Book review of Wilfredo Alvarez's Everyday Dirty Work: Invisibility, Communication, and Immigrant Labor (2022)
Everyday Dirty Work: Invisibility, Communication, and Immigrant Labor, by Wilfredo Alvarez (2022). Columbus, OH: Ohio State University Press.
In Everyday Dirty Work, Wilfredo Alvarez investigates the communication mechanisms of Latin American immigrant janitors who work in a predominantly White academic institution in the United States. More specifically, Alvarez explores the standpoint of janitors as they communicate with their superiors and coworkers and how they make sense of their social location from these workplace interactions.
Alvarez argues that although Latin Americans make up almost one-quarter of service workers in the United States, there has not been a welcoming environment for them to flourish occupationally. Some currents of public discourse even depict Latin Americans as a threat to the American Dreams of the native population. Such perceptions are exacerbated by the struggles for inclusion and legitimacy in the workplace, where communication is central. With few exceptions, the communicative experiences of Latin American immigrants in service occupations have not been well documented because the focus of scholars has been almost exclusively on white-collar occupations when it comes to the superior-subordinate communication process. Everyday Dirty Work seeks to fill this gap in the literature.
The book follows a consistent structure throughout, presenting within each chapter key definitions, an examination of existing scholarship, excerpts of interviews, and an analysis of the empirical data. Discussions of social identity are interwoven into all of the chapters to amplify the voices of Alvarez’s study participants. The relevance of the author’s personal experiences as a first-generation Latin American immigrant is noticeable and significant for the study. Similarly to the extensive work of sociologist Brandi Perri (2023), Alvarez used his distinctive background to study the experiences of custodial crew members within the U.S. higher-education system as a way to expose their social invisibility. Perri, however, faced language barriers in her project that “made it impossible to interview some janitors [as] the cleaners at this university speak over 30 different languages and funds were not available for interpretation” (2023, p. 33). The works of Perri and Alvarez are, therefore, complementary for those scholars interested in work of the immigrant service workers who toil in U.S. academic institutions.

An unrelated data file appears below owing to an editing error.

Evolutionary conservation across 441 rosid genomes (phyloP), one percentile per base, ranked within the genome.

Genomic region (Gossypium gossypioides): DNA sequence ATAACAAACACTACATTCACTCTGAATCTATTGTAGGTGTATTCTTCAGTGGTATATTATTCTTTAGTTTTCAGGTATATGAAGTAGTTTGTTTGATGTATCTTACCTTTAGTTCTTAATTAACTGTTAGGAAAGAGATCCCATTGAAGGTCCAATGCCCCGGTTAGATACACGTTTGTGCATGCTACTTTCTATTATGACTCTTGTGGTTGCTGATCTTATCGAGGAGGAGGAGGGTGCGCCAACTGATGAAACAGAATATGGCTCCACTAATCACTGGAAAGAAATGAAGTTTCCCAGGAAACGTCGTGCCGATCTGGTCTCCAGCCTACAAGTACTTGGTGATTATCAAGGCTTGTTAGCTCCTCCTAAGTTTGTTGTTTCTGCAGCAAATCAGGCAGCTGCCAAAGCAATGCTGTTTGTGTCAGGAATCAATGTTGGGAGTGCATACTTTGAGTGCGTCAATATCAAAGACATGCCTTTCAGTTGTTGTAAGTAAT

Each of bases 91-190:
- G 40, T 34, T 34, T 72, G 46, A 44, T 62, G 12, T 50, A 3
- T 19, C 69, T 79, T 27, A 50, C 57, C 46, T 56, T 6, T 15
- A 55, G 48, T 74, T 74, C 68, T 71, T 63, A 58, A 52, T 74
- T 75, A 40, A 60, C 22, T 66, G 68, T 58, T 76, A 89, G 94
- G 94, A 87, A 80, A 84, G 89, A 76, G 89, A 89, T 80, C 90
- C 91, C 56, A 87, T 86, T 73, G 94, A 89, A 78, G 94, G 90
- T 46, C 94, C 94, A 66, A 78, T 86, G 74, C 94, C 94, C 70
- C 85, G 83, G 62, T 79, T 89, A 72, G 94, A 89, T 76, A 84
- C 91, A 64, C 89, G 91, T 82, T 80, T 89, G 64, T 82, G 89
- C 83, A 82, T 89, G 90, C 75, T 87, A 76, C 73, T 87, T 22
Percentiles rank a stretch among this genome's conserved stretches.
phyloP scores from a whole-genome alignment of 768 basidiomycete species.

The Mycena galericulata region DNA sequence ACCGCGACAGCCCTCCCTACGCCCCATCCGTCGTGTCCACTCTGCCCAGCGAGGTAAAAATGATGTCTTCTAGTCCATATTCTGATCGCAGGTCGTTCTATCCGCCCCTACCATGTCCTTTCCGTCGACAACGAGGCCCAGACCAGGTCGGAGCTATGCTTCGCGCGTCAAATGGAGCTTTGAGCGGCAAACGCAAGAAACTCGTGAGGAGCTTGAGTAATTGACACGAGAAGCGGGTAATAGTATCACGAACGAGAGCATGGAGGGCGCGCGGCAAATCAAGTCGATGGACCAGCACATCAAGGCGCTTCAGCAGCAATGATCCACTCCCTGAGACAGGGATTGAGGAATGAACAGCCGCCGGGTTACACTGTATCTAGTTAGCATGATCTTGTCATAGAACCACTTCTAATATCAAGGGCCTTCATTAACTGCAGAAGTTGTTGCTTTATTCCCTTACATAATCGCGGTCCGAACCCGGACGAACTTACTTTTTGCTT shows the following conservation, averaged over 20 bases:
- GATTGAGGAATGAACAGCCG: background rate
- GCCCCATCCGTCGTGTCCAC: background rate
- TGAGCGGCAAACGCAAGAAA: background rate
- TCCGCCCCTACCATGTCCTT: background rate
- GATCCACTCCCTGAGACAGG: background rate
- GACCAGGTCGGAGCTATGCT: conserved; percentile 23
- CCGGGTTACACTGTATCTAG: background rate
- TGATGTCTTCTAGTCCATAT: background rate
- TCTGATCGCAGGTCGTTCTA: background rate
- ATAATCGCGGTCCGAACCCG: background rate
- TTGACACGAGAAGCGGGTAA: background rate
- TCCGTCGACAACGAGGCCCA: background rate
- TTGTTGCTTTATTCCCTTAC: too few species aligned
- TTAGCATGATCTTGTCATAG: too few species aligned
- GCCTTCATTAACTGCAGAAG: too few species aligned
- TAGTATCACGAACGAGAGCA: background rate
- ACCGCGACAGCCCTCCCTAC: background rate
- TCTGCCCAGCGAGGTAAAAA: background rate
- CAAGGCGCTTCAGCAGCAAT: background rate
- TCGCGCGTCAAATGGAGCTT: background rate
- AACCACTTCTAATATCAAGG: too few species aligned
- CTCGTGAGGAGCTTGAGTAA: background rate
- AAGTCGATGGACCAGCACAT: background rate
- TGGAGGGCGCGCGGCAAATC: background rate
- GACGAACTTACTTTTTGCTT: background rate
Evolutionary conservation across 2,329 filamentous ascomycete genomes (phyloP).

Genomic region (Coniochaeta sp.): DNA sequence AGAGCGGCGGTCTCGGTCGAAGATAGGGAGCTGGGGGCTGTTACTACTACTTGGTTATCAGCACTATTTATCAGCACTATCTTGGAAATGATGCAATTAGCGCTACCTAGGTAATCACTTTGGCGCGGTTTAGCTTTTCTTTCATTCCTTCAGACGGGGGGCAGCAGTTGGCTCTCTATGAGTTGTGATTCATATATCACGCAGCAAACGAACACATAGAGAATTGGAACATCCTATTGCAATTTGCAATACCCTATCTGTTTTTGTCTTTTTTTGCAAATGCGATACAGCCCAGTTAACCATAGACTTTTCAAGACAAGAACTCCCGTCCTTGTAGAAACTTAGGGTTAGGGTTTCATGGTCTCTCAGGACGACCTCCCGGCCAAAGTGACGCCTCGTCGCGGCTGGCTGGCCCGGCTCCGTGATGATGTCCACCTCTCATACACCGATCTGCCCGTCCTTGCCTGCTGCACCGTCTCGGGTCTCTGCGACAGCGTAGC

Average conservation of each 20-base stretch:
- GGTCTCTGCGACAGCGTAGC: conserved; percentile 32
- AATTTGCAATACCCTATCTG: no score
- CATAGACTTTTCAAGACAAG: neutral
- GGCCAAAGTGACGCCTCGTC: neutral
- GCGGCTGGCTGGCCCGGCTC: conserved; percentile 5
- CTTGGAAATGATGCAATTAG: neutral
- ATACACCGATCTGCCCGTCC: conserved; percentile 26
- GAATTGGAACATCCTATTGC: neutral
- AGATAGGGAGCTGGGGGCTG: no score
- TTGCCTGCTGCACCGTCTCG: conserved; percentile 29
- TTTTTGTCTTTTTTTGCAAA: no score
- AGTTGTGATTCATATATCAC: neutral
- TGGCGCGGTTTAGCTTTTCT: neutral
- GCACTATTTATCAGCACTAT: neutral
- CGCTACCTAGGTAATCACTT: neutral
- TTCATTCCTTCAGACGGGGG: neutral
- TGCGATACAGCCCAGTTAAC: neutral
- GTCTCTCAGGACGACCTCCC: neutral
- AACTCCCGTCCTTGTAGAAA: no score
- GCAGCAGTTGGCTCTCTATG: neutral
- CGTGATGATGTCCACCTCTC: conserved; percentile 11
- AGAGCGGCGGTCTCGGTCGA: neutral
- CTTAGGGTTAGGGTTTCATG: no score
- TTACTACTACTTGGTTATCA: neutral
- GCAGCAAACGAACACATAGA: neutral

In Chapter One, Alvarez details his methodology. Using an interpretative framework to analyze his empirical data, he spent four months working as a part-time janitor at a top-five university in the U.S. Southwest. However, this was not the first experience of Alvarez with that university; in the years before this study, he had both studied and worked there, though this time he returned as a participant-observer. As such, working as a janitor himself, Alvarez had the chance to take part in staff meetings and breaks on the “frontlines,” as well as interview, in Spanish, twenty-five other janitors to ask them about their communication experiences. Latin Americans currently represent 37.5% of the janitors at this university, and some of them have been working there for almost 30 years. Given his past with the institution, Alvarez also reflects on the importance of his positionality as a researcher and delineates both his strategies for maintaining the research’s integrity and interrogating the assumptions that he brought to the field.
In Chapter Two, Alvarez outlines key theoretical aspects of workplace communication, focusing particularly on the dynamics between superiors, subordinates, and coworkers. He points out that among communication-oriented studies of superior-subordinate interactions are at least three under-explored avenues. First, they primarily focus on White populations and white-collar occupations and thus lack ethnic and occupational diversity. Second, these studies privilege experimental and survey-based designs instead of qualitative interpretative frameworks that might offer more-nuanced insights into communication dynamics. Lastly, existing scholarship emphasizes individual differences instead of the complex processes of dyadic communication. In his study, Alvarez found that overall, “janitors described most vertical communication (with supervisors) as toxic and horizontal communication (with coworkers) as supportive” (p. 52). Participants were in general happy to be employed but very unhappy with the leadership above them. Providing feedback was perceived as dangerous, and some janitors avoided contact with their superiors altogether. In this regard, Alvarez explains that the university workplace functions as a microcosm of larger U.S. society, where labor is welcome but laborers are not.